Fearless Pioneers to Spineless Content Creators

How the old school pornographers kept you free

The pornography industry has metamorphosed from sleazy underground tabloids and movie theaters to socially accepted digital streaming into everyone’s home. While a mostly positive evolution, the adult industry changes have had unintended consequences, leading to a stark contrast between the old-school pornographers of the 1970s and 1980s and their modern-day counterparts. There are great differences between these two eras, most evidenced by a lack of backbone among today’s content creators, in contrast to the freedom of speech advocates of yesteryear.

The Golden Age of Pornography

The 1970s and 1980s are often considered the “Golden Age” of pornography. This era saw the rise of adult film stars like Linda Lovelace, Marilyn Chambers, and John Holmes, who became household names in the world of adult entertainment. During this time, pornography was largely distributed through magazines, VHS tapes, and adult movie theaters. Although the industry faced its fair share of legal challenges and public scrutiny, the pornographers, like Larry Flint were relentless in their pursuit of profit and freedom of speech.

These trailblazers were not afraid to push boundaries and challenge the status quo. They faced numerous obstacles, including censorship laws, obscenity charges, and public outcry, but they persevered in their quest for artistic expression and financial gain. Some even went as far as to create their own distribution networks and payment systems to bypass traditional channels who were often hostile to their work.

Modern Adult Entertainment

Today the adult entertainment industry looks very different. With the rise of the internet and social media platforms, content creators have unprecedented access to a global audience. However, this new era of connectivity has a new set of challenges. Modern content creators must navigate a complex web of big tech regulations, credit card processor rules, and an ever-changing landscape of societal norms and expectations. As a result, many creators have become increasingly risk-averse, opting to play by the ever-changing and ever-increasing rules, rather than challenge them.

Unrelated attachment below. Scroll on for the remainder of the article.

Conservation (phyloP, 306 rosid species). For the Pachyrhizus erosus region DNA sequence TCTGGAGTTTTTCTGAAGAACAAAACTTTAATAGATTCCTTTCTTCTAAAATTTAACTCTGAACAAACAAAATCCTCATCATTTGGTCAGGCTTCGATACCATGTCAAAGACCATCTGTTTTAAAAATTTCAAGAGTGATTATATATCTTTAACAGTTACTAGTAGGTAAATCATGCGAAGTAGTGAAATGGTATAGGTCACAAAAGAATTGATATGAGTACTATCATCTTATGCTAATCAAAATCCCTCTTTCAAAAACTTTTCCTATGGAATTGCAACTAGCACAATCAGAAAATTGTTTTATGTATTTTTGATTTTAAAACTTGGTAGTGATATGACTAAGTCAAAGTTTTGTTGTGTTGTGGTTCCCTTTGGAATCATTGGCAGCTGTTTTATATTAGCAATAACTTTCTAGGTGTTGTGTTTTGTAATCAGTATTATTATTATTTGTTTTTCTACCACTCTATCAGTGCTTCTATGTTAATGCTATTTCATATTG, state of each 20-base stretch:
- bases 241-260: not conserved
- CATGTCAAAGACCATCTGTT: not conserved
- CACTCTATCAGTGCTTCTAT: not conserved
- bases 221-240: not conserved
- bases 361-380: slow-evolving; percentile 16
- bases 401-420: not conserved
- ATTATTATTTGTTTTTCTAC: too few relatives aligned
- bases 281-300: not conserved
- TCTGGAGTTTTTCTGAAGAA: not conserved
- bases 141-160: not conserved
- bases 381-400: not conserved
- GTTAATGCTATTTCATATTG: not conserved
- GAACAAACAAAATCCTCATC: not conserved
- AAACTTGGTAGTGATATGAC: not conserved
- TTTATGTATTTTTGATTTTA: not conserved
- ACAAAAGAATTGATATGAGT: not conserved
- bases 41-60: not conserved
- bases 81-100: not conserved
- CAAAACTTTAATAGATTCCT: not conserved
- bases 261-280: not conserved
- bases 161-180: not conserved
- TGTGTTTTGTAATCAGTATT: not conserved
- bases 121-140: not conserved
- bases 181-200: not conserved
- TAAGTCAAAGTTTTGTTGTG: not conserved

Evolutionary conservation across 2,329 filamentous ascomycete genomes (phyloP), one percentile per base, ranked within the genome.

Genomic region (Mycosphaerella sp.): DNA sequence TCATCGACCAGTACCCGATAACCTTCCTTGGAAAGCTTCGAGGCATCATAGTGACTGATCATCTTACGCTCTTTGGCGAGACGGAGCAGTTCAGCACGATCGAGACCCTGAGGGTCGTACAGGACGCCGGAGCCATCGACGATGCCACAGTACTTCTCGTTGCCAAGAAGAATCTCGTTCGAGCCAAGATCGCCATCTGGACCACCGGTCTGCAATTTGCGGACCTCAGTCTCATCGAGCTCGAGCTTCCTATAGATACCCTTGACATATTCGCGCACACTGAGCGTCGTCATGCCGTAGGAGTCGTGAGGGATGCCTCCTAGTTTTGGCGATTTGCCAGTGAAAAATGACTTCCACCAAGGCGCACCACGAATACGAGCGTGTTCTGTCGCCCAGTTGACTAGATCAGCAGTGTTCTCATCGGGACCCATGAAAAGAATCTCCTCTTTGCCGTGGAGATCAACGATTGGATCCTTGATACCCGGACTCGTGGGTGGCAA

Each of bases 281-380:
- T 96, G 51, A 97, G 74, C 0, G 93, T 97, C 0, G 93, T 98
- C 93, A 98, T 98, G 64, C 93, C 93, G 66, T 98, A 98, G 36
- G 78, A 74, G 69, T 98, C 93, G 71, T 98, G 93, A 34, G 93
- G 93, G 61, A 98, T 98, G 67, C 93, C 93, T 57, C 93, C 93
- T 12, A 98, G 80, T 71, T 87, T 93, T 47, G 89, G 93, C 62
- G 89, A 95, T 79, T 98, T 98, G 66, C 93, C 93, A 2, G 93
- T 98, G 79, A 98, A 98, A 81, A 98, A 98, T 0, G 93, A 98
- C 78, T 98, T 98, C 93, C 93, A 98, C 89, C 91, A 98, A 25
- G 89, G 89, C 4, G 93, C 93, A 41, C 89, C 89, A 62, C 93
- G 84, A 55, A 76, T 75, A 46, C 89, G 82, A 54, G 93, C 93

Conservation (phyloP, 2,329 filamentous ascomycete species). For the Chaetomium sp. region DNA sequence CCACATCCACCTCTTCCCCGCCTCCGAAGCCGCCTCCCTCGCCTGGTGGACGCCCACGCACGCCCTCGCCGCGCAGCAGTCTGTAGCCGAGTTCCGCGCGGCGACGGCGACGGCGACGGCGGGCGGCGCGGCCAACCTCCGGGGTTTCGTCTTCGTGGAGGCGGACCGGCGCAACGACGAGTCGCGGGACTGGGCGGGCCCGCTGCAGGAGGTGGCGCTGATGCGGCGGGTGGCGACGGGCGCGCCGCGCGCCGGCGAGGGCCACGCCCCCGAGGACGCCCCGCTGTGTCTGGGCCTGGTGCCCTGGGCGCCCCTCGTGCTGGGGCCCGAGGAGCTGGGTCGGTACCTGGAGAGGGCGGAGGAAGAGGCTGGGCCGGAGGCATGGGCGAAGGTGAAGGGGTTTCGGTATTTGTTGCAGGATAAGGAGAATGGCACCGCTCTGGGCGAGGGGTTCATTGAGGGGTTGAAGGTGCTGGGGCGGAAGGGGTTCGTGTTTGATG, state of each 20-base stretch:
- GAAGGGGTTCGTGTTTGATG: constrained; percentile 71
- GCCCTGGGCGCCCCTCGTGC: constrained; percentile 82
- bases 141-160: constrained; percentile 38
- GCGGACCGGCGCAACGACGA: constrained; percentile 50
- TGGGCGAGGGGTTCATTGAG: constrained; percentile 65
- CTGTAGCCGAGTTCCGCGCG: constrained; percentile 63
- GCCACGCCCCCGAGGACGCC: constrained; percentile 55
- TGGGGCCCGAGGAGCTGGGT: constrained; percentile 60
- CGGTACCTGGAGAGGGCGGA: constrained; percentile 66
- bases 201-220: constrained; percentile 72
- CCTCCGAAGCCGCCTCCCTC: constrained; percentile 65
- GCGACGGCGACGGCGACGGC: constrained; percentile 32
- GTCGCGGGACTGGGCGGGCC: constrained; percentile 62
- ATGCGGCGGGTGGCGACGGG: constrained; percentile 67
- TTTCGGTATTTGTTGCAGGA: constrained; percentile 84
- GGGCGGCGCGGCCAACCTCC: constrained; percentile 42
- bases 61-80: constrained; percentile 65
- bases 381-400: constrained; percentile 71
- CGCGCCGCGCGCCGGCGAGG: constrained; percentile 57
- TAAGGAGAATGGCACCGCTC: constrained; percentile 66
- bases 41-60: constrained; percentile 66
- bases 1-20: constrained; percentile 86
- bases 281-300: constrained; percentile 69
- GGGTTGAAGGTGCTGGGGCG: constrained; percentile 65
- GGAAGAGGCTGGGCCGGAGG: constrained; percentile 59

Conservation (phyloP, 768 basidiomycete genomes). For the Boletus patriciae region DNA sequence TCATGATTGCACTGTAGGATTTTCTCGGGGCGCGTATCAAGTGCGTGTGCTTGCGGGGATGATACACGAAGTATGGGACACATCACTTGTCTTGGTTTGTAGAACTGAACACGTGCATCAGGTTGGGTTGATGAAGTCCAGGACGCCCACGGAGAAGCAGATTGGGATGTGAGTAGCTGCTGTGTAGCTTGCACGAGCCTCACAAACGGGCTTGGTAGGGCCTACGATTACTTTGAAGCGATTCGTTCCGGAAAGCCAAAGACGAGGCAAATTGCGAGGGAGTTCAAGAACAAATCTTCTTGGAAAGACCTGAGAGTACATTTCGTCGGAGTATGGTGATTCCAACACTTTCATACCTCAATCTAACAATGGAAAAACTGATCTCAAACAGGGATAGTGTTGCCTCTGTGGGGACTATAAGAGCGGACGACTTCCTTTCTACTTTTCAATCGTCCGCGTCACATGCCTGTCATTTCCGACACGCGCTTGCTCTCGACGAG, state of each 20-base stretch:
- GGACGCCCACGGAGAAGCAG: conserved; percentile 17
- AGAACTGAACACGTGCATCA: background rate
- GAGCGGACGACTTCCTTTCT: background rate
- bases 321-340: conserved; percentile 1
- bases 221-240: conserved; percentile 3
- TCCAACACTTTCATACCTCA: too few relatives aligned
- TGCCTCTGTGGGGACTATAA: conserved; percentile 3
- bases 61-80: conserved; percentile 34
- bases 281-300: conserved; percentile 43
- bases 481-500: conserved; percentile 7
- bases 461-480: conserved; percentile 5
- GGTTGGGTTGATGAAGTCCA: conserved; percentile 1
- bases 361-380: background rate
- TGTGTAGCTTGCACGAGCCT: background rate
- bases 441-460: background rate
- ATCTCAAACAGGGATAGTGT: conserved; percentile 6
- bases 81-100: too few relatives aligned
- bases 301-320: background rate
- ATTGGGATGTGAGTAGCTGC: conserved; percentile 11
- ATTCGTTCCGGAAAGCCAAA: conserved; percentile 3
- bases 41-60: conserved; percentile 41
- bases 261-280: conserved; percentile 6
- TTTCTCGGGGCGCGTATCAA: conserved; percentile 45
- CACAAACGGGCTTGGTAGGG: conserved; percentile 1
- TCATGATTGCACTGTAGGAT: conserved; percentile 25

Notice the term is content creators and not pornographers, as few old school pornographers remain. The porn industry had always been an exploiter of new technologies. This adoption of new tech had moved porn production from film and theaters, into people’s homes on VHS, and then reduced shipping costs with DVDs. These changes always had an overlapping transitional period that usually took a decade or more to be fully implemented across the industry.

For the pornographer, units sold is the bottom line. If something is trending, make something similar and if something is not selling, remix it into a compilation video. But you NEVER give it away for free. Teaser clips were like box covers, images of scantily clad, but nonetheless clothed performers. They presented just enough to arouse, so that someone would pay to see the hardcore.

However, for the tech guys, traffic is everything, and what better way to get traffic than to give away porn. Before thinking that the free content was a good marketing strategy, as shown by the replacement of pornographers with tech gurus, one must realize that they had an unprecedented advantage.

Not Playing by the Same Rules.

Pornographers had to keep strict records, giving them consent for reproduction and verifying the age of majority of all performers in their videos. Not only that, before the internet, only adults could buy porn. With the Internet, these long standing, universal laws were ignored and porn tube sites popped up everywhere.

The only recourse real pornographers had was to put in a DMCA notice of copyright infringement. DMCA take-downs were useless because as one upload was discovered, another was created, and if one tube site was held liable, several more would take its place. By literally permitting anyone to upload anything, tube sites were able to make money from stolen property. All the while decreasing the value of that property by flooding the market. Ultimately most pornographers, either retired or sold off their holdings to the tech companies that were destroying the traditional market.

In this mess of stolen property available to anyone who “clicked YES to enter”, there was also place for “revenge porn”. These amateur clips were uploaded without the permission of the person/s being featured. Sometimes even without their knowledge of being filmed. It took ten years, for this form of sexual exploitation to be addressed in the legal system. And the laws to prevent it, didn’t come into effect until the tech companies had completely taken over the industry.